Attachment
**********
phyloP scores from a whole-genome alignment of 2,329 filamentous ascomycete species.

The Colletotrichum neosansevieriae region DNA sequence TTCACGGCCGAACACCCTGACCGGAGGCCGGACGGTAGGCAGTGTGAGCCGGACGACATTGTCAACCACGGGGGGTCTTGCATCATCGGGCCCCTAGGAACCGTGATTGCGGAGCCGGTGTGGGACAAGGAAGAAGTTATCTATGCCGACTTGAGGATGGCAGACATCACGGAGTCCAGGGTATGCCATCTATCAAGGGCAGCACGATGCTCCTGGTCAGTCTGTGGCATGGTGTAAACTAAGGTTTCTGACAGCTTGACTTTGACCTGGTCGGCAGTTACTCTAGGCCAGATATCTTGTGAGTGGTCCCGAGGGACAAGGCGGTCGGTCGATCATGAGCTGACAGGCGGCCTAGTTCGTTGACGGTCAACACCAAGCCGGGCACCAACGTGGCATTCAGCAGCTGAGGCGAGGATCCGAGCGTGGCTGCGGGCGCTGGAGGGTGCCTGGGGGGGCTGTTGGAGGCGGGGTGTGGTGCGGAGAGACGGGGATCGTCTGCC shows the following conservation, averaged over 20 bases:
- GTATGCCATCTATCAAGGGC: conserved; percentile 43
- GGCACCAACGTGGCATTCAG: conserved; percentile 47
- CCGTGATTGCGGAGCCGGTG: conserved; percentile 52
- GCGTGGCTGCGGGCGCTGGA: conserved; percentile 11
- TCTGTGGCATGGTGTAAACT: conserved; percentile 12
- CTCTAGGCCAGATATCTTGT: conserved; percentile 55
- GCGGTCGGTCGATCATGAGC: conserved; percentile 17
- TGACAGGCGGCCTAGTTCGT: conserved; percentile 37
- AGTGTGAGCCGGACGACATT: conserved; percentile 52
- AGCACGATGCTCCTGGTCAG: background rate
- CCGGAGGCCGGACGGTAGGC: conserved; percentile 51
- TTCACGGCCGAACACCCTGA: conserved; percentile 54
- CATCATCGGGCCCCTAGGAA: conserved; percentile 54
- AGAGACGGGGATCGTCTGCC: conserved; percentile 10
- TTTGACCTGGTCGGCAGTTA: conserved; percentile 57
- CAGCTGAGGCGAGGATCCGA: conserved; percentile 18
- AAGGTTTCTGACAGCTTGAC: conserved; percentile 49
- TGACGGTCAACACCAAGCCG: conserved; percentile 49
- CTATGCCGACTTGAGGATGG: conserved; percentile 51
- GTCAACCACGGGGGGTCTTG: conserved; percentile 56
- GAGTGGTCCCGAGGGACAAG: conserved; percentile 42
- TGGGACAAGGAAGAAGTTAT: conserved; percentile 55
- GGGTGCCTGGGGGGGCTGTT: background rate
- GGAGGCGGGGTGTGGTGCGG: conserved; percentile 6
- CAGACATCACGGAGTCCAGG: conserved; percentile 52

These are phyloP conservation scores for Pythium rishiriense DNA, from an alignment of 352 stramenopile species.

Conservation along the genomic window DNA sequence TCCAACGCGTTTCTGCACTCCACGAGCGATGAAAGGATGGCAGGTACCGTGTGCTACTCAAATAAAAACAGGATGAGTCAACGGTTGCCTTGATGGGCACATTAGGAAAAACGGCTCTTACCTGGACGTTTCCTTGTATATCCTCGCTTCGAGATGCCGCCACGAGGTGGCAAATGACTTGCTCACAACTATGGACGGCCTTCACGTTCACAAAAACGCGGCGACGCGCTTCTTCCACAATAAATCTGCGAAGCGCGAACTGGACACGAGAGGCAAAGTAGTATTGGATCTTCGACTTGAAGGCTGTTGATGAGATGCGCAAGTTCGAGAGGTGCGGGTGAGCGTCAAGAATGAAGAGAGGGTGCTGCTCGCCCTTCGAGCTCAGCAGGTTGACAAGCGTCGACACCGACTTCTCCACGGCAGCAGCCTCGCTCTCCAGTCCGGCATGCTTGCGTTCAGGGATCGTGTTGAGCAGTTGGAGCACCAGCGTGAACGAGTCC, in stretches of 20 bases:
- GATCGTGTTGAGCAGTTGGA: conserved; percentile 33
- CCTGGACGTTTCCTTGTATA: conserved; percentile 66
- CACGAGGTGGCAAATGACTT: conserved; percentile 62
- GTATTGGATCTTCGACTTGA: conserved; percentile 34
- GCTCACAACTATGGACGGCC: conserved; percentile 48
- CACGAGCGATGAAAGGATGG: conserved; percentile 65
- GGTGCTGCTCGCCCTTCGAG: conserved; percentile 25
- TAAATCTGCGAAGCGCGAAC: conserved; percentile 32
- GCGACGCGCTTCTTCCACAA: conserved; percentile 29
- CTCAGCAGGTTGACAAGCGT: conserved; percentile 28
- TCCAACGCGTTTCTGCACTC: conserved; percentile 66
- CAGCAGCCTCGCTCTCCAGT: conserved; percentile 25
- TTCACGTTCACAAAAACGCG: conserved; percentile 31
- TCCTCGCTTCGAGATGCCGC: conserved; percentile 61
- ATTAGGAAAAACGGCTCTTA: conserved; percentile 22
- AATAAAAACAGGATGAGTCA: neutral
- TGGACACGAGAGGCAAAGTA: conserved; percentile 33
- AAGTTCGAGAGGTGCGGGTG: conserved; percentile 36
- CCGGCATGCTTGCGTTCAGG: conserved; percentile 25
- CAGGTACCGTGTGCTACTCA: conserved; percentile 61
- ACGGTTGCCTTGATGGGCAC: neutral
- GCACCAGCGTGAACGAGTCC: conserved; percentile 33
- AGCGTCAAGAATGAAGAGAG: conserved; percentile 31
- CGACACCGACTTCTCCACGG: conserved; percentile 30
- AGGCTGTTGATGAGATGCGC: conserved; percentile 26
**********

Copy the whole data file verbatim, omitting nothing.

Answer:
phyloP scores from a whole-genome alignment of 2,329 filamentous ascomycete species.

The Colletotrichum neosansevieriae region DNA sequence TTCACGGCCGAACACCCTGACCGGAGGCCGGACGGTAGGCAGTGTGAGCCGGACGACATTGTCAACCACGGGGGGTCTTGCATCATCGGGCCCCTAGGAACCGTGATTGCGGAGCCGGTGTGGGACAAGGAAGAAGTTATCTATGCCGACTTGAGGATGGCAGACATCACGGAGTCCAGGGTATGCCATCTATCAAGGGCAGCACGATGCTCCTGGTCAGTCTGTGGCATGGTGTAAACTAAGGTTTCTGACAGCTTGACTTTGACCTGGTCGGCAGTTACTCTAGGCCAGATATCTTGTGAGTGGTCCCGAGGGACAAGGCGGTCGGTCGATCATGAGCTGACAGGCGGCCTAGTTCGTTGACGGTCAACACCAAGCCGGGCACCAACGTGGCATTCAGCAGCTGAGGCGAGGATCCGAGCGTGGCTGCGGGCGCTGGAGGGTGCCTGGGGGGGCTGTTGGAGGCGGGGTGTGGTGCGGAGAGACGGGGATCGTCTGCC shows the following conservation, averaged over 20 bases:
- GTATGCCATCTATCAAGGGC: conserved; percentile 43
- GGCACCAACGTGGCATTCAG: conserved; percentile 47
- CCGTGATTGCGGAGCCGGTG: conserved; percentile 52
- GCGTGGCTGCGGGCGCTGGA: conserved; percentile 11
- TCTGTGGCATGGTGTAAACT: conserved; percentile 12
- CTCTAGGCCAGATATCTTGT: conserved; percentile 55
- GCGGTCGGTCGATCATGAGC: conserved; percentile 17
- TGACAGGCGGCCTAGTTCGT: conserved; percentile 37
- AGTGTGAGCCGGACGACATT: conserved; percentile 52
- AGCACGATGCTCCTGGTCAG: background rate
- CCGGAGGCCGGACGGTAGGC: conserved; percentile 51
- TTCACGGCCGAACACCCTGA: conserved; percentile 54
- CATCATCGGGCCCCTAGGAA: conserved; percentile 54
- AGAGACGGGGATCGTCTGCC: conserved; percentile 10
- TTTGACCTGGTCGGCAGTTA: conserved; percentile 57
- CAGCTGAGGCGAGGATCCGA: conserved; percentile 18
- AAGGTTTCTGACAGCTTGAC: conserved; percentile 49
- TGACGGTCAACACCAAGCCG: conserved; percentile 49
- CTATGCCGACTTGAGGATGG: conserved; percentile 51
- GTCAACCACGGGGGGTCTTG: conserved; percentile 56
- GAGTGGTCCCGAGGGACAAG: conserved; percentile 42
- TGGGACAAGGAAGAAGTTAT: conserved; percentile 55
- GGGTGCCTGGGGGGGCTGTT: background rate
- GGAGGCGGGGTGTGGTGCGG: conserved; percentile 6
- CAGACATCACGGAGTCCAGG: conserved; percentile 52

These are phyloP conservation scores for Pythium rishiriense DNA, from an alignment of 352 stramenopile species.

Conservation along the genomic window DNA sequence TCCAACGCGTTTCTGCACTCCACGAGCGATGAAAGGATGGCAGGTACCGTGTGCTACTCAAATAAAAACAGGATGAGTCAACGGTTGCCTTGATGGGCACATTAGGAAAAACGGCTCTTACCTGGACGTTTCCTTGTATATCCTCGCTTCGAGATGCCGCCACGAGGTGGCAAATGACTTGCTCACAACTATGGACGGCCTTCACGTTCACAAAAACGCGGCGACGCGCTTCTTCCACAATAAATCTGCGAAGCGCGAACTGGACACGAGAGGCAAAGTAGTATTGGATCTTCGACTTGAAGGCTGTTGATGAGATGCGCAAGTTCGAGAGGTGCGGGTGAGCGTCAAGAATGAAGAGAGGGTGCTGCTCGCCCTTCGAGCTCAGCAGGTTGACAAGCGTCGACACCGACTTCTCCACGGCAGCAGCCTCGCTCTCCAGTCCGGCATGCTTGCGTTCAGGGATCGTGTTGAGCAGTTGGAGCACCAGCGTGAACGAGTCC, in stretches of 20 bases:
- GATCGTGTTGAGCAGTTGGA: conserved; percentile 33
- CCTGGACGTTTCCTTGTATA: conserved; percentile 66
- CACGAGGTGGCAAATGACTT: conserved; percentile 62
- GTATTGGATCTTCGACTTGA: conserved; percentile 34
- GCTCACAACTATGGACGGCC: conserved; percentile 48
- CACGAGCGATGAAAGGATGG: conserved; percentile 65
- GGTGCTGCTCGCCCTTCGAG: conserved; percentile 25
- TAAATCTGCGAAGCGCGAAC: conserved; percentile 32
- GCGACGCGCTTCTTCCACAA: conserved; percentile 29
- CTCAGCAGGTTGACAAGCGT: conserved; percentile 28
- TCCAACGCGTTTCTGCACTC: conserved; percentile 66
- CAGCAGCCTCGCTCTCCAGT: conserved; percentile 25
- TTCACGTTCACAAAAACGCG: conserved; percentile 31
- TCCTCGCTTCGAGATGCCGC: conserved; percentile 61
- ATTAGGAAAAACGGCTCTTA: conserved; percentile 22
- AATAAAAACAGGATGAGTCA: neutral
- TGGACACGAGAGGCAAAGTA: conserved; percentile 33
- AAGTTCGAGAGGTGCGGGTG: conserved; percentile 36
- CCGGCATGCTTGCGTTCAGG: conserved; percentile 25
- CAGGTACCGTGTGCTACTCA: conserved; percentile 61
- ACGGTTGCCTTGATGGGCAC: neutral
- GCACCAGCGTGAACGAGTCC: conserved; percentile 33
- AGCGTCAAGAATGAAGAGAG: conserved; percentile 31
- CGACACCGACTTCTCCACGG: conserved; percentile 30
- AGGCTGTTGATGAGATGCGC: conserved; percentile 26